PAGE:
How can emerging economies regain their lost vigor? The first step is to recognize that they can no longer count on the engines that have powered much of their growth in the past: U.S. and European consumption, the commodities supercycle, Chinese demand and rising debt. Now they will have to shoulder more responsibility for generating their own prosperity.

     A priority should be to restore productivity growth -- the bedrock of rising living standards -- which has flagged almost everywhere in recent years. That is a complex task, requiring actions on many fronts, from education and training to infrastructure and fiscal policy. The key will be pushing through structural reforms that bulldoze obstacles to growth, allocate resources more efficiently, make markets work better and promote competition.

     We have been here before. Starting in the 1980s, a vast wave of reforms swept the industrialized and developing world, ushering in globalization and a lengthy period of global economic growth. However, by the early 2000s, reforms had petered out almost everywhere. Now, led by China and India, emerging-market governments are realizing that renewed reforms are essential to their economic future -- and, in China's case, to continued Communist Party rule.

Powerful vested interests

However, things are off to a slow start. In India, hopes that Prime Minister Narendra Modi's government would push through radical and much-needed economic liberalization have so far been unfulfilled. In China, President Xi Jinping's bold reform program, unveiled two years ago, is still making heavy weather, despite his rapid accumulation -- and ruthless exercise -- of personal power.

     In both countries, powerful vested interests that profit from the status quo have mounted strong resistance to change. But even if they can be overcome, other challenges loom. One of the biggest is to develop strong institutions and redefine the functions of the state. That is particularly important in countries at risk of falling into the "middle-income trap," the no man's land between developing and advanced status, in which many once fast-growing economies flounder and stagnate.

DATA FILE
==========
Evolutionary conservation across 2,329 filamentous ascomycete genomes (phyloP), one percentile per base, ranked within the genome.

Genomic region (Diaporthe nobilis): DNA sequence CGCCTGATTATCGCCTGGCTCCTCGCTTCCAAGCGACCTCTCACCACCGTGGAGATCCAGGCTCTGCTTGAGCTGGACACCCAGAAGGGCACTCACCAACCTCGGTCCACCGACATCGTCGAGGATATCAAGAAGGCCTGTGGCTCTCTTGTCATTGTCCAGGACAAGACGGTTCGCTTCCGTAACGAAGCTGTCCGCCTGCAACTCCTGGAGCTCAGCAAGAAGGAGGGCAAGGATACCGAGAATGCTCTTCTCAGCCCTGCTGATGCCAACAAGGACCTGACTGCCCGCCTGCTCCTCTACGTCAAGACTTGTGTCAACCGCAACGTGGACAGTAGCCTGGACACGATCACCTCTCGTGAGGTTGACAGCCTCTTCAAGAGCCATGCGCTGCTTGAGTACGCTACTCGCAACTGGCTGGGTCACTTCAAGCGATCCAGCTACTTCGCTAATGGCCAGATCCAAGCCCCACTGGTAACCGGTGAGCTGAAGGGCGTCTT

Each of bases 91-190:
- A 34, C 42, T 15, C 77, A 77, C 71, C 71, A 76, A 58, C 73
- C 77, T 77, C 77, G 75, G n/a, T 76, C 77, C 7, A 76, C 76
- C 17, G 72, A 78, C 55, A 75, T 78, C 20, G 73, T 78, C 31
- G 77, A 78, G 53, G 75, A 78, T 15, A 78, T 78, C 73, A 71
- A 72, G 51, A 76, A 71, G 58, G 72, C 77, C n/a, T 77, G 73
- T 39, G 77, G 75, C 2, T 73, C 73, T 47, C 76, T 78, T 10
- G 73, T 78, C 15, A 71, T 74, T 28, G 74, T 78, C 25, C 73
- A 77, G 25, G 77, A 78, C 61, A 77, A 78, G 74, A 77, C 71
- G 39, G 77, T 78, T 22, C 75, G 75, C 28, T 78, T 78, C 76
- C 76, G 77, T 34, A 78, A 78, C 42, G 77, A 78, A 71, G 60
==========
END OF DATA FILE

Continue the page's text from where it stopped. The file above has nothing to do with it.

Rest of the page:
While cheap and abundant labor and capital can power the early stages of economic development, other ingredients are needed to make the leap to high-income status. Innovation, creativity and brainpower all become critical. So, too, do robust property rights, sanctity of contract and efficient and effective regulation of markets, particularly financial ones. These are the vital ingredients needed to provide positive economic incentives and ensure fair play.

     All these things require sound laws and rules and effective enforcement by institutions that command trust. In countries where governments have intervened energetically in the economy, that will mean switching from active player to the role of independent referee, presiding over institutions that are independent of political meddling, and acting in the overall public interest.

     In many countries, all this will involve a profound cultural change and take time to put in place, just as it did in advanced economies. In China, the challenge will be especially big; not just because of the country's size and diversity but because its rulers are pursuing profoundly contradictory objectives.

     On the one hand, they have pledged to give a "decisive role" to market forces in allocating economic resources. On the other hand, they are insisting on maintaining absolute control over the economy, while simultaneously cracking down steadily harder on political freedom, transparency and dissent. Trying to marry these different agendas has produced some messy results, notably the botched handling of exchange rate policy and panicky official efforts to shore up stock markets. The Communist Party's carefully cultivated reputation for competence has suffered as a consequence.

     Whether China can square the circle and get its economy back on the rails will be fascinating to watch, as will the efforts of other emerging markets to overcome their troubles and set new growth paths. The tests they now face are the toughest since the 1997 Asian financial crisis. Much hangs on their ability to match up to them -- not just for their own futures but for the rest of the world as well.

Guy de Jonquieres is a senior fellow at the European Centre for International Political Economy, a Brussels-based think tank, and formerly a journalist with the Financial Times.